Optimize Tableau Performance
After completing this unit, you’ll be able to:
- Explain native optimization features in Tableau.
- Explain best practices for optimizing queries in Tableau.
Meet Modern Data Challenges Head-On
In Tableau Basics, you learn that the volume, state, and diversity of data impacts how fast you can make business decisions. There’s so much data out there. It sits on more and more platforms and services. And the information is in many different formats.
Your company might be just beginning to untangle its data challenges. Perhaps it’s already invested in certain data and analytics platforms. The most important thing at this moment is that you’re taking steps to continuously improve your analytics. Keep working to make data easier to access and read, so your business can make informed decisions quickly.
In this module, you learn about the performance tuning and optimization features for a Tableau and Google BigQuery integration. You get a glimpse at how these platforms work together to solve your big data challenges, all in a no-code environment.
Let’s start with Tableau.
Get Familiar with Tableau Native Optimization
There are a number of optimizations that Tableau does automatically to make the integration with Google BigQuery efficient and fast. Here is a short list.
Data source connector. This is the native Tableau connector to Google BigQuery. It supports both live data connections and in-memory extraction. It also supports mashup data from BigQuery with other data sources.
Parallel queries. Tableau supports multiple queries at the same time, up to 16 concurrent queries. See how you can optimize parallel queries even further in the next section.
Query fusion. This is the ability to take multiple queries from workbooks and dashboards and fuse them together. Tableau does this whenever possible to reduce the number of queries at any given time.
External query cache. You may be familiar with caching from website behavior—if the data hasn’t changed, your browser saves time by serving you elements of a website that have been saved locally. Tableau does something similar. If the underlying data hasn’t changed, Tableau caches queries and provides you with the data almost instantaneously.
There's more happening in the background, but this gives you an overview of how Tableau works to help businesses make decisions fast. There are also tools built in to optimize analytics even more based on your specific business needs.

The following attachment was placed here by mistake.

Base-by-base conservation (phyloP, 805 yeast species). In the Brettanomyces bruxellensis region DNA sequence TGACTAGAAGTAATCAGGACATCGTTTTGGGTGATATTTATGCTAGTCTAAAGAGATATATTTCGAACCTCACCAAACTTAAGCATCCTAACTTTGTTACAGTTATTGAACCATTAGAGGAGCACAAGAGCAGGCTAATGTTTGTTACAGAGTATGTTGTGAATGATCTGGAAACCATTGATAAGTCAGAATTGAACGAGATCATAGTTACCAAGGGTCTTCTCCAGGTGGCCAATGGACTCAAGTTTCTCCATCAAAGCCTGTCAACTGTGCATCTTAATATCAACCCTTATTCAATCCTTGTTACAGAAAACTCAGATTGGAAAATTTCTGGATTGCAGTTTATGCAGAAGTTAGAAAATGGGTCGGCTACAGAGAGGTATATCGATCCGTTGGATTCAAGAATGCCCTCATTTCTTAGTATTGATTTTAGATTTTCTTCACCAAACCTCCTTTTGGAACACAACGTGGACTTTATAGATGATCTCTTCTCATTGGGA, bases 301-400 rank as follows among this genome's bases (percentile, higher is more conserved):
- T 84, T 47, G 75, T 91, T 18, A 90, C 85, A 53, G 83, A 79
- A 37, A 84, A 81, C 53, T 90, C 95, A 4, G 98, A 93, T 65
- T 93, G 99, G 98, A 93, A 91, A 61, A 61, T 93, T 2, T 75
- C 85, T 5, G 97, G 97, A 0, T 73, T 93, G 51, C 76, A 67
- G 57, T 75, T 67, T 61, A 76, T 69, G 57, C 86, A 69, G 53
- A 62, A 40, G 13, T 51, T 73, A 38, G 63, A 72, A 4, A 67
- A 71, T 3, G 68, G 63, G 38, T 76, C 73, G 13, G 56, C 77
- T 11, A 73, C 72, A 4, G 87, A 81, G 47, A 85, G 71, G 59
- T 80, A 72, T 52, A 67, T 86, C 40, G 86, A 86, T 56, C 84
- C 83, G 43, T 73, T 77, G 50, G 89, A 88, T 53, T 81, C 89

Know the Tools for Tableau Optimization
Tableau was built to bring data analytics to everyone—no need to have technical skills or knowledge of specialized analytics code to use the platform.
As you connect to more data sources, such as Google BigQuery, make sure to keep your Tableau environment performing at its best. These tools and features are here to help you.
||Get a summary of queries and workbooks and see exactly which queries are running as expected and which are slow.
||If your queries are slow, revisit your data model to see where you can improve it for efficiency.
||Context filters reduce the displayed data to focus only on the information you need.
||Context filters are ideal when you have a large data source, and it’s best to apply them at the data source level. Any additional filters should then be used at the record level.
For example, if you have a view showing a map of your country with a state/province context filter, you can select a specific state or province and get a view of only that region’s data.
||When automatic updates are turned on, Tableau queries the data source every time you make a change to your data view. This is great when you're building analytics—you can see dashboards and workbooks take shape in real time. But there are limits to this greatness.
||Turn off automatic updates when you create dense data views, as automatic updates are actual queries to the data source.
||Execute multiple queries at the same time.
||If you’re performing parallel queries on large data sets, use custom attributes to add more parameters and further focus the queries.
Remember, add custom attributes to your workbook or data source before you publish them.
In the next unit, take a look at how you can fine tune BigQuery to keep your data moving fast, and see how BigQuery and Tableau come together to help make predictions about business.